We’re still sorting through the results from two nights ago — heck, there will probably be at least two recounts conducted today — but some storylines are already developing. Thanks to Kartik Krishnaiyer of the Political Hurricane, here are some initial thoughts about where sh*t stands now in some of the Florida House races.
Halsey Beshears always seemed like the GOP favorite, but Robert Hill is a strong Democrat and this seat is still very much up for grabs. Obama will run poorly here, but Al Lawson will have these counties well organized for his challenge to Steve Southerland, and while Beshears says the right things about prison privatization and other government job cuts he can be tied to Governor Rick Scott. This is one to watch election night.
“Doc” Renuart’s win in this Jacksonville area district which was almost entirely new to him is either owed to the split opposition or a remarkably agile vote getter. In any event, Renurat, who tends to be more thoughtful than most other House Republicans, returns for another team.
Kartik Krishnaiyer of the Political Hurricane firmly believes, despite the reservations of the FDP hierarchy, that Andrew Morey can beat Keith Perry in this district which is trending towards the Democrats. He’ll just need a little help from the party, which strongly backed the defeated Andrew Bosshardt in the primary.
Mike Fasano is incredibly popular in Pasco County regardless of how much some business and insurance interests don’t like him. This will never change.
Based on partisan performance locally, Joe Saunders should have the edge over Marco Peña but the reality of this race is more complicated. The Republicans have nominated a Hispanic and had more voters turnout in their primary.
Republican Ross Spano’s close shave win over Joe Wicker sets him as the favorite against Democrat Gail Gottlieb in the Fall. This was one of the most exciting primaries in the state.
Mark Danish will face Shawn Harrison in what could be one of the best opportunities for a Democratic pick up in November.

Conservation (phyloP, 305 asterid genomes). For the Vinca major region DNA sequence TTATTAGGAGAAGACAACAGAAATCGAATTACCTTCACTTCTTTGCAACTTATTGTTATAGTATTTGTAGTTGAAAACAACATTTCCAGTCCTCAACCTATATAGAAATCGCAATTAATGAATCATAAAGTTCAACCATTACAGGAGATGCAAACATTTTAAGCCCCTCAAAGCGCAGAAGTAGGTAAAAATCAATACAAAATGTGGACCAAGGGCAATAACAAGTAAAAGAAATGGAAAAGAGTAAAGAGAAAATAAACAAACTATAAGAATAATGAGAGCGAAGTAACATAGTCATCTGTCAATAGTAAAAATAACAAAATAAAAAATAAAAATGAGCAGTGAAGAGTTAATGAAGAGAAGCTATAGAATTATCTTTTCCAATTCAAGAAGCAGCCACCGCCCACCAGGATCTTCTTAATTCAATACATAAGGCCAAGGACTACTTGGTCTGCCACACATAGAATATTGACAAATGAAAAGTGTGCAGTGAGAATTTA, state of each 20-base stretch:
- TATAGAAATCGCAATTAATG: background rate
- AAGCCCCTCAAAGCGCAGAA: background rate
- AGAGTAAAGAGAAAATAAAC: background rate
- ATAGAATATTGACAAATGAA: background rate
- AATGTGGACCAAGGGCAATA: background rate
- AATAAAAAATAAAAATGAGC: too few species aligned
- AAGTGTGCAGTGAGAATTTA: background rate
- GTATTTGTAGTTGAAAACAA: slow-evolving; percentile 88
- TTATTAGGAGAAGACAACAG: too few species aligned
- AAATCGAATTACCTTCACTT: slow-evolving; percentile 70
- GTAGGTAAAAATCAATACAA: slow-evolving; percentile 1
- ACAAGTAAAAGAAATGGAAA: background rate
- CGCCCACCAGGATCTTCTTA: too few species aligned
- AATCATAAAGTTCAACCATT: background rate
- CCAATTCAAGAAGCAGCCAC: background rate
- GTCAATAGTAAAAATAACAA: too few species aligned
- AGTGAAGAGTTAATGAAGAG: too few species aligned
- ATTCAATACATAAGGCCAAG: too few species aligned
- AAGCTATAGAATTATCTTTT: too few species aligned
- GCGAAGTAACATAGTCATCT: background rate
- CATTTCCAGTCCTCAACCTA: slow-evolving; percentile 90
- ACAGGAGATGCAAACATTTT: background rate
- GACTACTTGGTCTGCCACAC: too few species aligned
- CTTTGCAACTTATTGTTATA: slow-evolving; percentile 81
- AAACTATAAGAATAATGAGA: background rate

Chronic office shopper Kevin Rader’s presumptive return to the House ( a nuisance Republican has filed in this overwhelmingly Democratic district) hasbeen met with great consternation among politicos. But somehow Rader who has sought five different legislative seats in the past three election cycles (a modern Florida record we presume) unseated Steve Perman, a decent guy who didn’t deserve the type of angry, negative and spiteful campaign Rader ran. Still from a progressive perspective, Rader is likely to be better on the issues, so perhaps this one is actually a blessing no matter how distasteful the campaign was.
A tough one for former Rep. Carl Domino but his mix of economic extreme conservatism and social libertarian/liberal views did not suit this district which unlike his old seat is not entirely silk stocking elite. Mary Lynn Magar has the potential to be a star in the Republican Party.
I had feared former Rep. Adam Fetterman had bitten off more than he could chew with this one and sadly was right. Fetterman would have been a stronger progressive voice than Larry Lee, but Lee’s local contacts, fundraising prowess and strong campaign was too much here. In retrospect, Fetterman should have challenged Gayle Harrell where he would have a had a chance since Obama and Nelson are likely to carry that district in the Fall. Lee now faces a strong Republican in Michelle Miller. The seat leans Democratic but has an opportunity to elect Miller.
We’ve made no secret of our dislike for Katie Edwards politics but her smashing victory positions her nicely to be a strong voice in the Democratic Caucus. Unfortunately given her record and statements it may be for the wrong causes.
A clear progressive vs. conservative primary which also is being fought on ethnic lines is still undecided. Barbara Watson has a slight lead as of this writing.
Jose Javier Rodriguez gets Alex DLP in a race that the Democrats have a chance in. This one bears some watching in the fall.
Incumbent Erik Fresen has spent $23.85 per vote in this cycle so far (spent $149,461 for 6,267 primary votes). In November, Fresen faces a tough Democratic challenger in Ross Hancock.